Jo Ann Olsen said volunteering for Hamline Midway Elders was her husband’s final request before he died.
“When my husband was dying, he says to me: ‘One of the things I want you to do, when you have everything settled, I want you to go to the Hamline Midway Elders,’” Olsen said. “And that’s how I started volunteering here, and I’m glad that I did it.”
Part of the Living At Home Network and based in Hamline Methodist Church in St. Paul, Hamline Midway Elders was founded in 2001 with the mission of providing services to help seniors live independently in their own homes.
This organization is small — a two-person staff, Service and Volunteer Director Monica Gallagher and Program Director Tom Fitzpatrick — and uses 40 to 50 volunteers. Volunteers include people 40 to 60 years of age living in the community as well as college students, including students from nearby Hamline University. (Hamline’s students provide more than volunteer time: one class organized a fundraiser, presenting Fitzpatrick with a check for $1,345 in donations at a conference last month.)
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“I really like the concept of our program because we’re pretty low-budget,” Fitzpatrick said. “Our budget this year is $81,000 and some change. We have two part-time staff and yet we impact. Like last year, we impacted over 200 seniors.”
The organization provides a variety of services to older residents living in St. Paul’s Midway area, ranging from volunteers hauling groceries to walking dogs for seniors.
“A lot of times that’s the difference between a senior being able to live on her own or his own — just the ability to take care of the normal household-management stuff,” Fitzpatrick said.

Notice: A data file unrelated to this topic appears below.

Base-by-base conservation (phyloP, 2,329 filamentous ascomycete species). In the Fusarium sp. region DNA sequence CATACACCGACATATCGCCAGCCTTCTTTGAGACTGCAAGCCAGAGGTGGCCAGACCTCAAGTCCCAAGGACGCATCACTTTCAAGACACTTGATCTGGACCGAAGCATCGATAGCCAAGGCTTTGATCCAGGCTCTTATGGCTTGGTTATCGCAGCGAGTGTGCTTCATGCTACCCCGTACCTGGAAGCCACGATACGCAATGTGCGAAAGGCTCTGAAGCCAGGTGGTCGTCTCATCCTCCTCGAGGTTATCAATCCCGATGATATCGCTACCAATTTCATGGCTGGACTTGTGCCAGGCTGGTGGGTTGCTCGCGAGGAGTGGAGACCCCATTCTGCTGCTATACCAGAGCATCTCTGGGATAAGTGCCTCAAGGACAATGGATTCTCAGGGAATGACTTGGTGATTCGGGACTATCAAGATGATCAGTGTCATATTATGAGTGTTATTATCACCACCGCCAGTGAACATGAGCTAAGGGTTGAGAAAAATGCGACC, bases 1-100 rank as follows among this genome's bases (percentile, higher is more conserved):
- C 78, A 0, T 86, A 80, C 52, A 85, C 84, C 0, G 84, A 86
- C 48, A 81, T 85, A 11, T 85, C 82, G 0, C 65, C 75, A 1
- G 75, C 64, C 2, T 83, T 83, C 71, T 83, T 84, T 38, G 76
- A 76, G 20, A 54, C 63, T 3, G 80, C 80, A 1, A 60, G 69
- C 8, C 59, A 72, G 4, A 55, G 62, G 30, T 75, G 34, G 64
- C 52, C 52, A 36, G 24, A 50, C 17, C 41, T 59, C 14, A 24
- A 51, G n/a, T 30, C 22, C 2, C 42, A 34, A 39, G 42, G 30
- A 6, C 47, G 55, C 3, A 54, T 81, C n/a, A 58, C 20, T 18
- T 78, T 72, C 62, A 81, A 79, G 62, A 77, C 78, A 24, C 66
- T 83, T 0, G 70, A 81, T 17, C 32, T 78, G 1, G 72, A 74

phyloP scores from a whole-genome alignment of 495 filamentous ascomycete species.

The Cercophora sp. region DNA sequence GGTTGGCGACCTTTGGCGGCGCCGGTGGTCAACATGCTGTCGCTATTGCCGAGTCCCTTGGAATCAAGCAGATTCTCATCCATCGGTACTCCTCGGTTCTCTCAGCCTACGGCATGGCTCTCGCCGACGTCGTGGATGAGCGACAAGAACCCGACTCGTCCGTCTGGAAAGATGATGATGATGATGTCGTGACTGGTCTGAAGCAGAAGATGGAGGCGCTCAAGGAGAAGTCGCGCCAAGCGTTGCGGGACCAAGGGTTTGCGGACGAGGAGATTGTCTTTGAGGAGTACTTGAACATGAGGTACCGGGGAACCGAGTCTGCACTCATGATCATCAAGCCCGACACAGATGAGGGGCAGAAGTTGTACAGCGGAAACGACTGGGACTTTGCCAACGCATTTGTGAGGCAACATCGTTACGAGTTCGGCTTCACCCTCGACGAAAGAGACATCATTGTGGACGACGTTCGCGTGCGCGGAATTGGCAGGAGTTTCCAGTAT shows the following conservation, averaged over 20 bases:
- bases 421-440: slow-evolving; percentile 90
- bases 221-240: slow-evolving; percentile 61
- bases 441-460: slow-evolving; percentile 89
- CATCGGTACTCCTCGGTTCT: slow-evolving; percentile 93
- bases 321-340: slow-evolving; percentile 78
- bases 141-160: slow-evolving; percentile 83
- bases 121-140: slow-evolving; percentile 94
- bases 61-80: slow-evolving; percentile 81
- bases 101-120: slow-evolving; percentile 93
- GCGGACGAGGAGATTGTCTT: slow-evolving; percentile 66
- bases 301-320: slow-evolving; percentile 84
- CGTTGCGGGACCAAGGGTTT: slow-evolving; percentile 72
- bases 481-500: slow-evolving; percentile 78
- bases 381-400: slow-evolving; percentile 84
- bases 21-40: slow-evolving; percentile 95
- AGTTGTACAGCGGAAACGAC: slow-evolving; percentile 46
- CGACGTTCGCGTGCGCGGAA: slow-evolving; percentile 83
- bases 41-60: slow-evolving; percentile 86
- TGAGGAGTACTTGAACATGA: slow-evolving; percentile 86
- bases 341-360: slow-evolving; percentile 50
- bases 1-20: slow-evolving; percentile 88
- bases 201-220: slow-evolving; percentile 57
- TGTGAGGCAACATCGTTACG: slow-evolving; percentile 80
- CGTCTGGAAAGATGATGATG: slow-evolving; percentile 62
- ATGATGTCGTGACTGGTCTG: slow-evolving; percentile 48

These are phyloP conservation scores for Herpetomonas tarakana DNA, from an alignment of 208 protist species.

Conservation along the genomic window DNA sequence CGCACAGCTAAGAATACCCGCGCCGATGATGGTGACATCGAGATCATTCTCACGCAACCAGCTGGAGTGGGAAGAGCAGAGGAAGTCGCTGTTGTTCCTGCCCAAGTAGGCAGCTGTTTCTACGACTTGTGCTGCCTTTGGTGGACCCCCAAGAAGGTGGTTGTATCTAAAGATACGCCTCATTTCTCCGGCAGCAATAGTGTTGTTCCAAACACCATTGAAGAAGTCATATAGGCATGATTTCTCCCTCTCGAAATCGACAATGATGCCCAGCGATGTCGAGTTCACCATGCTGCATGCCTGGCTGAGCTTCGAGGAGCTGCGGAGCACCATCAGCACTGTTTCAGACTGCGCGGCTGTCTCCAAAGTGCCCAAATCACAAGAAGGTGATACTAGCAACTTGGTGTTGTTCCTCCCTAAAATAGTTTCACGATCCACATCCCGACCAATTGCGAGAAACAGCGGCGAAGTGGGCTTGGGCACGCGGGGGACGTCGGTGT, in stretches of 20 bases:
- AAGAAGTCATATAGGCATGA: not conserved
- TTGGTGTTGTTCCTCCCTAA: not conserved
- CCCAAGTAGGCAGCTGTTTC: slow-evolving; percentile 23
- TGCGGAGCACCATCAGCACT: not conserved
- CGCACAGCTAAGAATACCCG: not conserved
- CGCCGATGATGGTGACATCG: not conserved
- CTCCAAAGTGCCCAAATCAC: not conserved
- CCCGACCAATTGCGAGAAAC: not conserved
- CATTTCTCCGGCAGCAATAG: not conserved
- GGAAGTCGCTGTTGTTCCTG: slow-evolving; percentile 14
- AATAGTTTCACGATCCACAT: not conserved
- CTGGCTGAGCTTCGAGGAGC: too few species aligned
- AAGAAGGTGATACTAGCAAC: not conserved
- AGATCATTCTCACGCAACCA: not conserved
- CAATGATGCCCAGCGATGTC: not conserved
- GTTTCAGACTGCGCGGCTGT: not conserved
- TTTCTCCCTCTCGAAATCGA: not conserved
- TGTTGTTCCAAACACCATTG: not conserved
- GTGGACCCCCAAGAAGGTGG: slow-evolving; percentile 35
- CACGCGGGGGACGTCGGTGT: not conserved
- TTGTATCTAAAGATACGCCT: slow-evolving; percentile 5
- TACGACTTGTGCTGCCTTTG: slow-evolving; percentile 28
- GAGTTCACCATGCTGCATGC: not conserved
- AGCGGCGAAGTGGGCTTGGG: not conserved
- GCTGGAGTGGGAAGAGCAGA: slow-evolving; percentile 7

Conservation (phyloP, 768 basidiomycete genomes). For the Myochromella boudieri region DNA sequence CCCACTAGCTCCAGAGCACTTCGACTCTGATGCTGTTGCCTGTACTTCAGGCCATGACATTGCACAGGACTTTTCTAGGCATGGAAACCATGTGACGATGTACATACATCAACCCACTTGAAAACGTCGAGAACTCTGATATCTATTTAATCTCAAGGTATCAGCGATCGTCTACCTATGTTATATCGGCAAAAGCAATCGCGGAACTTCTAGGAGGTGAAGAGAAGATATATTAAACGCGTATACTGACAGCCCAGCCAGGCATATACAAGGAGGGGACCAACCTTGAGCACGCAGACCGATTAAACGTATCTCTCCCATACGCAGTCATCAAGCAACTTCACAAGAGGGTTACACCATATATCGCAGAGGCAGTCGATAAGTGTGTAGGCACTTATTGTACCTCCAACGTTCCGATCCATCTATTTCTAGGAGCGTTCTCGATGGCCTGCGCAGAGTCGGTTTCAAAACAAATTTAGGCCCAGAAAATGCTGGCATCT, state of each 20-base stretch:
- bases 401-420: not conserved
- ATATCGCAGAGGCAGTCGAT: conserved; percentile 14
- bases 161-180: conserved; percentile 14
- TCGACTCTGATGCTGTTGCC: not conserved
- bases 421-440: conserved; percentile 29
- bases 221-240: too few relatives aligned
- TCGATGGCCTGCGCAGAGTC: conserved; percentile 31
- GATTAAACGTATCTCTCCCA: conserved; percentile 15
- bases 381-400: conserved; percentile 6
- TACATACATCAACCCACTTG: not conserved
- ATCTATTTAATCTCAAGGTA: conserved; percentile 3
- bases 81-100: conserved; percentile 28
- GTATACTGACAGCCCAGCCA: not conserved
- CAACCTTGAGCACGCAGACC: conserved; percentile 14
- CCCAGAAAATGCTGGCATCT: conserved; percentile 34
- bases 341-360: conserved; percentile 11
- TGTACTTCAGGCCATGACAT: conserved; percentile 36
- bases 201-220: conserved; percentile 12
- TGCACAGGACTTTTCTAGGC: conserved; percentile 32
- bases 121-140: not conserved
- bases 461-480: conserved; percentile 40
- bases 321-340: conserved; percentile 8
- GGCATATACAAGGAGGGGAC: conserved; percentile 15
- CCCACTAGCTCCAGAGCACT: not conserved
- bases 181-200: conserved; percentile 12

Jo Ann Olsen’s husband, Leonard, decided to volunteer for Hamline Midway Elders after reading about the organization in the neighborhood newspaper. “He really enjoyed it,” Jo Ann Olsen said of her husband’s volunteer work.
After her husband died in 2008, Olsen began volunteering as well, providing rides for seniors and attending monthly luncheons as a greeter. She also participates in the organization’s exercise program.
Olsen has been an active volunteer for nearly six years, and she says what keeps her coming back is the “camaraderie” she’s formed with the people she’s met through her volunteer work.
“Being a widow now, this has been great for me; it’s kind of like a support group,” Olsen said. “I met a lot of people that I wouldn’t have met if it wasn’t for here.”
One of those Olsen has become close friends with is a 105-year-old woman who lives nearby. Olsen said they had been long-time neighbors, but it wasn’t until she started volunteering at Hamline Midway Elders that she got to know her neighbor well.
Olsen’s neighbor takes medication that requires a monthly blood check. Olsen not only drives her friend to the doctor’s office each month, but she also accompanies her during checkups to provide support.
“The support of our program and programs like ours really make a difference in the lives of seniors,” Fitzpatrick said. “It allows seniors to stay living where they want to live for as long as possible.”
Fitzpatrick noted that as Baby Boomers age, the Midway community is changing. “It seems that we’re serving more seniors, so the number of seniors wanting our help increases, I think the variety of things we do is increasing — the number of rides, the numbers of events that we’re sponsoring,” he said.